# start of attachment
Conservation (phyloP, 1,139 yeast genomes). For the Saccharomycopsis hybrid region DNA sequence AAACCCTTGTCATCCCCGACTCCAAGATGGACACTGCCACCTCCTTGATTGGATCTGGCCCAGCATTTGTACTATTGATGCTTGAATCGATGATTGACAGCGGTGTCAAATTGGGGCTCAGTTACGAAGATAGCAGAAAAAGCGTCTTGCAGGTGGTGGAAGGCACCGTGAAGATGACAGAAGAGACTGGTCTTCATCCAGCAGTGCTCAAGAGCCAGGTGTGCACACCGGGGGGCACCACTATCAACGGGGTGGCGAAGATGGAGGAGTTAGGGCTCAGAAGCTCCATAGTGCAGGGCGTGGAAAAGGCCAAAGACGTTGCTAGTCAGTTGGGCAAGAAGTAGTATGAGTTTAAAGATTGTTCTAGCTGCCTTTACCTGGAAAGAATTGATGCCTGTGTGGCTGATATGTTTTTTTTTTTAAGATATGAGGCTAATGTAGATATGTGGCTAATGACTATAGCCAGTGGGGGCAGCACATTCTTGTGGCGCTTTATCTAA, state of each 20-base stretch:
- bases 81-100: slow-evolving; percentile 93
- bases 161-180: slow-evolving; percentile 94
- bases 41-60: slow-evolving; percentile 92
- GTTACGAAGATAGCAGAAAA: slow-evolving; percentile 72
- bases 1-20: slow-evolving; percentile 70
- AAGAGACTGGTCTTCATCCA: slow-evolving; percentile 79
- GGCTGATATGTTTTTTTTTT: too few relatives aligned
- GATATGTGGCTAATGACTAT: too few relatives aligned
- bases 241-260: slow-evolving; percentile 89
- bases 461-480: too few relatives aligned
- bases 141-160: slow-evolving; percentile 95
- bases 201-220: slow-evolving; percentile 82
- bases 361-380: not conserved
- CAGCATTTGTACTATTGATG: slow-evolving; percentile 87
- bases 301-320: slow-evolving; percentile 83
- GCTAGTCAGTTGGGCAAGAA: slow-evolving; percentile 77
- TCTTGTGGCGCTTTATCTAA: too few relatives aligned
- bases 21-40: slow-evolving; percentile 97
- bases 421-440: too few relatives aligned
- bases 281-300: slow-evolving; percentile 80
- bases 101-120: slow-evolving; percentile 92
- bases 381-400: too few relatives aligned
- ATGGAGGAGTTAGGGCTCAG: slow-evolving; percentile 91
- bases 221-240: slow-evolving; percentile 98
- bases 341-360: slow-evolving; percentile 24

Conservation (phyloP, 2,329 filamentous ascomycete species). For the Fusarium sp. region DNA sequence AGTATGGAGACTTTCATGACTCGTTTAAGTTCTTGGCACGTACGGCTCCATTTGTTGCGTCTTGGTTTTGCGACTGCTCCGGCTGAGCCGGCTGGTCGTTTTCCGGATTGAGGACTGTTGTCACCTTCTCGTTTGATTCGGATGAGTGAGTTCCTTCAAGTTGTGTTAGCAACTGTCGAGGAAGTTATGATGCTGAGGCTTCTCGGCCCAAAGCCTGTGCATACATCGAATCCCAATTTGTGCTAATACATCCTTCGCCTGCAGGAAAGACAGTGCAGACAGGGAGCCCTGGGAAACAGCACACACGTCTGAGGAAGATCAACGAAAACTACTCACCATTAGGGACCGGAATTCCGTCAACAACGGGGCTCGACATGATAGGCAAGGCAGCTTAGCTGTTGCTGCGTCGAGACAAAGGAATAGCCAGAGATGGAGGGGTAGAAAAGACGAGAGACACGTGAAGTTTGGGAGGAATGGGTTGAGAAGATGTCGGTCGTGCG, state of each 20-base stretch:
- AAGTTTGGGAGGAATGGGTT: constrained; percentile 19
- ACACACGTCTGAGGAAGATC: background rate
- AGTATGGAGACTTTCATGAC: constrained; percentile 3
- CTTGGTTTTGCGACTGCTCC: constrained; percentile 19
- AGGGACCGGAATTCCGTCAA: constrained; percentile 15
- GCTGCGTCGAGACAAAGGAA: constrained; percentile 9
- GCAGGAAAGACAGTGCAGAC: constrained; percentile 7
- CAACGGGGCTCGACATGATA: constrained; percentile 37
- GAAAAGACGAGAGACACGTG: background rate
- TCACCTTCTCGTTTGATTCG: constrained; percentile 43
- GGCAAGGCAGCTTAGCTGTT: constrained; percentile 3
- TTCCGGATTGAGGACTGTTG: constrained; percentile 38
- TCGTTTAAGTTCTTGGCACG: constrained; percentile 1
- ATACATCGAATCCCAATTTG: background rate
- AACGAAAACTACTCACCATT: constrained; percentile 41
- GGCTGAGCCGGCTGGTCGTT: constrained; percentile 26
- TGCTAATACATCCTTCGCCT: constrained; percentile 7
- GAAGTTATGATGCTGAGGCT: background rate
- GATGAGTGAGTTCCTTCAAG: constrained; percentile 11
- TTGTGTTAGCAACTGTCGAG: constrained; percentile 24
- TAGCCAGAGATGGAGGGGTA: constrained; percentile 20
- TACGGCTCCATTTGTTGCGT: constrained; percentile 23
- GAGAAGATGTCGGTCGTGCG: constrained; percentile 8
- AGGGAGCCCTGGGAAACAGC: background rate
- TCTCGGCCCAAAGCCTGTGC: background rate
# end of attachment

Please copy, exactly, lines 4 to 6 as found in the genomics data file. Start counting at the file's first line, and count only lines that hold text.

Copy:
- bases 41-60: slow-evolving; percentile 92
- GTTACGAAGATAGCAGAAAA: slow-evolving; percentile 72
- bases 1-20: slow-evolving; percentile 70